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« Beyond Balance III: Our Forgotten History, cont. | Main | Second Mistrial In Africa Sting Prosecution »

Sting Case Is A DOJ 'Fantasy,' Lawyer Says

The lawyer for one of the acquitted Africa sting defendants said today the DOJ's entire case is a 'made-up fantasy.'

Paul Calli, left, of Carlton Fields represented Stephen Giordanella. Judge Richard Leon acquitted him last month.

“The exoneration of Messrs Giordanella, Caldwell and Godsey," Calli said, "and the inability of two separate juries to reach a unanimous verdict as to any count levied against seven other people, to me represents a complete rejection of the basic theories underlying the Department of Justice’s made-up fantasy that is the Africa sting case.” 

None of Giordanella's five co-defendants were convicted. The jury this week acquitted Patrick Caldwell and John Godsey of violating the Foreign Corrupt Practices Act. Two days later, Judge Leon declared a mistrial as to John and Jeana Mushriqui and Marc Morales. The jury was deadlocked on all counts related to them after deliberating ten days.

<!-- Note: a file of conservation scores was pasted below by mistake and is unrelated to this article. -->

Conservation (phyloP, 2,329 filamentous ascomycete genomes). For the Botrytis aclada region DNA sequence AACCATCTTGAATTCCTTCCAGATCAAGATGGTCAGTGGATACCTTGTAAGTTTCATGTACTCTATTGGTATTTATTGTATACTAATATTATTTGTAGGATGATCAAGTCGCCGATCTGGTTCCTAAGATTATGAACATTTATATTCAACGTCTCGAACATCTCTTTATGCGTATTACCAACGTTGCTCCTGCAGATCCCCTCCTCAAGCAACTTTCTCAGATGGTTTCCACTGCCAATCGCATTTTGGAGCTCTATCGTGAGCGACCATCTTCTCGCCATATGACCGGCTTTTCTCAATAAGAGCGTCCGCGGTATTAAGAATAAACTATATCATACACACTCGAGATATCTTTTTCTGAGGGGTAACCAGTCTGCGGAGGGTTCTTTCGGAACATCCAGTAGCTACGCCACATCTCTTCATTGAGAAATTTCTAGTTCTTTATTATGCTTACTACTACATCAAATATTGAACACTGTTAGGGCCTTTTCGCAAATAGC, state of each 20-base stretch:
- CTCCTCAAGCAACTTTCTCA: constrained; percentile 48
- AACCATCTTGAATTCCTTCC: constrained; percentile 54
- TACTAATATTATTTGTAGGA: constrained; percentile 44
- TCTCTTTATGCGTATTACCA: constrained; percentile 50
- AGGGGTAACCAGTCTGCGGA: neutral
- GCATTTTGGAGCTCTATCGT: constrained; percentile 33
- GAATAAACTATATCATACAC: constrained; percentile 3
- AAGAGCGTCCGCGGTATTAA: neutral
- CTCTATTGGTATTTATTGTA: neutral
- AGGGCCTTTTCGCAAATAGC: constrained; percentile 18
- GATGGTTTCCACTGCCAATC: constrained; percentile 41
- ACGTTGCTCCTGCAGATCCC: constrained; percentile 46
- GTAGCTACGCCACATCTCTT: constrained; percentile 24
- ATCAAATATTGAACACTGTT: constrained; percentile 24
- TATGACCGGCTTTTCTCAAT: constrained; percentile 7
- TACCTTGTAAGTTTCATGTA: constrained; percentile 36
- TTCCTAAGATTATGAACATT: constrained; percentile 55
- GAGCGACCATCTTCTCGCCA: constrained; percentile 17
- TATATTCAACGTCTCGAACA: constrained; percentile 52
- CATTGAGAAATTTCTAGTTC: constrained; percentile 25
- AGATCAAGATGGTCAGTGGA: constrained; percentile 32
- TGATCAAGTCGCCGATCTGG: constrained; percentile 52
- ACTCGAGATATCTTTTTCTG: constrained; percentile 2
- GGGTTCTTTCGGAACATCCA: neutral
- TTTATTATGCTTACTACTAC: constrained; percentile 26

The first Africa sting trial last year also ended with a mistrial when the jury deadlocked on all counts. Pankesh Patel, Andrew Bigelow, John Benson Weir, and Lee Allen Tolleson may still be retried, the DOJ said.

“In our system of justice," Calli said, "the ends never justify the means. And this jury, as well as the last jury, apparently appreciated that fundamental tenant."

Twenty-two defendants were arrested after a two and a half year undercover operation. FBI agents posed as officials and representatives of the government of Gabon, Africa. The DOJ said the defendants agreed to pay bribes to the undercover agents to win contracts to sell body armor, weapons, and military gear.

Law enforcement stings can alienate jurors. A commentator said last year on the FCPA Blog: "I’m a cop, and I don’t even like a lot of stings, especially when they almost bait people into committing the crime."

Another obstacle for the DOJ in the second Africa sting trial was Judge Leon's rejection of the government's theory of a grand conspiracy among the defendants. Evidence showed that most hadn't met or spoken with each other.

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